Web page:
LDDS buying WilTel for $2.5 billion

August 23, 1994|By New York Times News Service

DALLAS -- LDDS Communications Inc., striving to turn the Big Three of long-distance telephone service into the Big Four, agreed yesterday to buy the Williams Cos.' national fiber optic network for $2.5 billion in cash.

In acquiring Wiltel, the Williams telecommunications unit, LDDS would join AT&T, MCI Communications and Sprint in having its own network. Owning a network instead of leasing capacity will cut LDDS' costs and allow it to reach for major corporate customers, analysts said.

"In order to position themselves to be a full-fledged No. 4 competitor, they had to do a Wiltel type of deal." said Stuart Conrad, an analyst at C. J. Lawrence/Deutsche Bank Securities.

Just three weeks ago, LDDS bounded into the international long-distance market with its agreement to buy IDB Communications Group Inc. for $900 million in stock and the assumption of debt.

LDDS now has about 3 percent of the $64 billion U.S. long-distance market. The extra 2 percentage points gained by the two acquisitions would still leave LDDS well behind AT&T's 59 percent of the market, MCI's 19 percent and Sprint's 10 percent.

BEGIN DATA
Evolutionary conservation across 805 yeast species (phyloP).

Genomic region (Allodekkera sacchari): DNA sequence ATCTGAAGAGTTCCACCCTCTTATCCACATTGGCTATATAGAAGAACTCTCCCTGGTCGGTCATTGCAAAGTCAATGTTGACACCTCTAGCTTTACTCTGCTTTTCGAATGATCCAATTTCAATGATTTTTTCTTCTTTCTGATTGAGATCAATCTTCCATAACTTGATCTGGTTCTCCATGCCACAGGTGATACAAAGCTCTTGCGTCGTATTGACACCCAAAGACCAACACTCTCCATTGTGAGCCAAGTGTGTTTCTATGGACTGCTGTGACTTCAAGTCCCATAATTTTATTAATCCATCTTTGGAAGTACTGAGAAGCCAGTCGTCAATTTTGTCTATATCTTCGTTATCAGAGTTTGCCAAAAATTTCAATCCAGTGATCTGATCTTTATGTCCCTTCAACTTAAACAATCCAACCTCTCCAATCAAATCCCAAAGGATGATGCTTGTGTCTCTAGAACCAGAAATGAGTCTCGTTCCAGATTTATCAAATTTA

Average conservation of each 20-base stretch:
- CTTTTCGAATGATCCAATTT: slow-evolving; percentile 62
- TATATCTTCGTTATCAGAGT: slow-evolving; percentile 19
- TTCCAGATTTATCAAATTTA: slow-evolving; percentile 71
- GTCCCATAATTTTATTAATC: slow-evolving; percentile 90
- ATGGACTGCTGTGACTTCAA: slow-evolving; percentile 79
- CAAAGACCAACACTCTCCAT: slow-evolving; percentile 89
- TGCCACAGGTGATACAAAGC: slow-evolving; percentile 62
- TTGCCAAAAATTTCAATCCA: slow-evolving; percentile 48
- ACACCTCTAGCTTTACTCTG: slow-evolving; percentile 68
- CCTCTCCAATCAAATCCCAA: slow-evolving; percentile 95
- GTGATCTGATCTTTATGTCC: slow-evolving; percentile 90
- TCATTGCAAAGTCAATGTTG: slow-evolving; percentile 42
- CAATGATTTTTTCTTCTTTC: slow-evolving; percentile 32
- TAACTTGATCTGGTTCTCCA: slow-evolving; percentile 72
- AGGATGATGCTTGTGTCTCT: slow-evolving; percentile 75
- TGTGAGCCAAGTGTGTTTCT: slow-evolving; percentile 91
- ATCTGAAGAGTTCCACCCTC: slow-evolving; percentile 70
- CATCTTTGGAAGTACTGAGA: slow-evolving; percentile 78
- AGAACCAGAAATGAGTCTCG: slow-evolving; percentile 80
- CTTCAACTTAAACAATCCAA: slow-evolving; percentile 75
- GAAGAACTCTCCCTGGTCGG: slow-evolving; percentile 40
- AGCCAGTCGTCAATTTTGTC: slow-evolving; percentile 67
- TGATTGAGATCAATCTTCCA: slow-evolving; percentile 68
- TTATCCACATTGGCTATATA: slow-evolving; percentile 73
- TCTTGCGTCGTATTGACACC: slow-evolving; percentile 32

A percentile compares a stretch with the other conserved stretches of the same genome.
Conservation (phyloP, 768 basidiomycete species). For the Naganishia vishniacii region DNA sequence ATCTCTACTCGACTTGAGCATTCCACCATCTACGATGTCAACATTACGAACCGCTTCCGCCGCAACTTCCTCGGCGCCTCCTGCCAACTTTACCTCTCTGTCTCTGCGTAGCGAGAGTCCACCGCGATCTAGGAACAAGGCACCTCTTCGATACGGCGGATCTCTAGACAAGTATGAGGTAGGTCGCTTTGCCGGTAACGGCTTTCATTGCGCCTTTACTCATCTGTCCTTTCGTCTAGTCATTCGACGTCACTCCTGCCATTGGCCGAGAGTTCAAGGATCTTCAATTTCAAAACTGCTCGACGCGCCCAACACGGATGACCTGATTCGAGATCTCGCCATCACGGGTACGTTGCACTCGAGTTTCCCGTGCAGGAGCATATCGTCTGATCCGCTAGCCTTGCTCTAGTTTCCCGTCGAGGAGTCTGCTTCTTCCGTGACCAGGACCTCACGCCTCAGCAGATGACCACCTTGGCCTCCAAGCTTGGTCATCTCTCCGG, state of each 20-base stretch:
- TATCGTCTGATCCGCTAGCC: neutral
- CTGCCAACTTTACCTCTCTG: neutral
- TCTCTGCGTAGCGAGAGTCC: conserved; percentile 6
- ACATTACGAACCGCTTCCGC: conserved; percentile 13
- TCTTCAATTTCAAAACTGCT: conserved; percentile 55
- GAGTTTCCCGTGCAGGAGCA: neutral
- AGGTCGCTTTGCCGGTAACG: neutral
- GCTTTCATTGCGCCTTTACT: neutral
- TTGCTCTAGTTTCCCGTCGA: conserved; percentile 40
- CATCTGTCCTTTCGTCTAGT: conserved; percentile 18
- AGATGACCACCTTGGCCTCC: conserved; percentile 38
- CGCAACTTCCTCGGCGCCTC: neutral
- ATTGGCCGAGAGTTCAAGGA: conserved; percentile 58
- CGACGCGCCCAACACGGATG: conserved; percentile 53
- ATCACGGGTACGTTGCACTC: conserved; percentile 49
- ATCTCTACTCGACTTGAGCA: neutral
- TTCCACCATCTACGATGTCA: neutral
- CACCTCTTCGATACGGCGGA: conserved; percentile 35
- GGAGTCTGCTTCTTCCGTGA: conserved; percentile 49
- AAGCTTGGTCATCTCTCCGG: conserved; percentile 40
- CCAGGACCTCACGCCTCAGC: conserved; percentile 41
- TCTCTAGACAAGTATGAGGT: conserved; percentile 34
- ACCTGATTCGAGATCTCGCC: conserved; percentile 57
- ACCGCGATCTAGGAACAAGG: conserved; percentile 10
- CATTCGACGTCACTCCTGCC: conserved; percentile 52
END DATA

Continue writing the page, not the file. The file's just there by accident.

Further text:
The deal ends an ardent, sometimes fractious, four-month pursuit of Wiltel by Bernard J. Ebbers, the chief executive of LDDS.

Mr. Ebbers initially offered Keith E. Bailey, his Williams counterpart, $2 billion in person on April 6. With no response from the company a month later, Mr. Ebbers increased the pressure by publicizing his offer.

The Williams board, loath to part with a business growing more rapidly than its larger natural gas divisions, quickly rejected it.

But even as Williams executives loudly proclaimed their intent to stay in the telecommunications business, the board told them to keep talking with LDDS.

Williams plans to use as much as $800 million of the sale proceeds to buy back its stock over the next 12 months and the rest for investments in the energy field. After taxes and other costs, Williams expects to receive $1.6 billion, including a gain of at least $950 million.

These amounts represent the returns on a business Williams began only in 1986 by threading fiber optic cables through its abandoned natural gas pipelines and along other pipelines still in use.

Shares of Williams, having risen from the low 20s since April in anticipation of the Wiltel sale, fell 25 cents Monday, to $31.25, on the New York Stock Exchange. Shares of LDDS fell 75 cents, to $23.0625, on news that had been expected.

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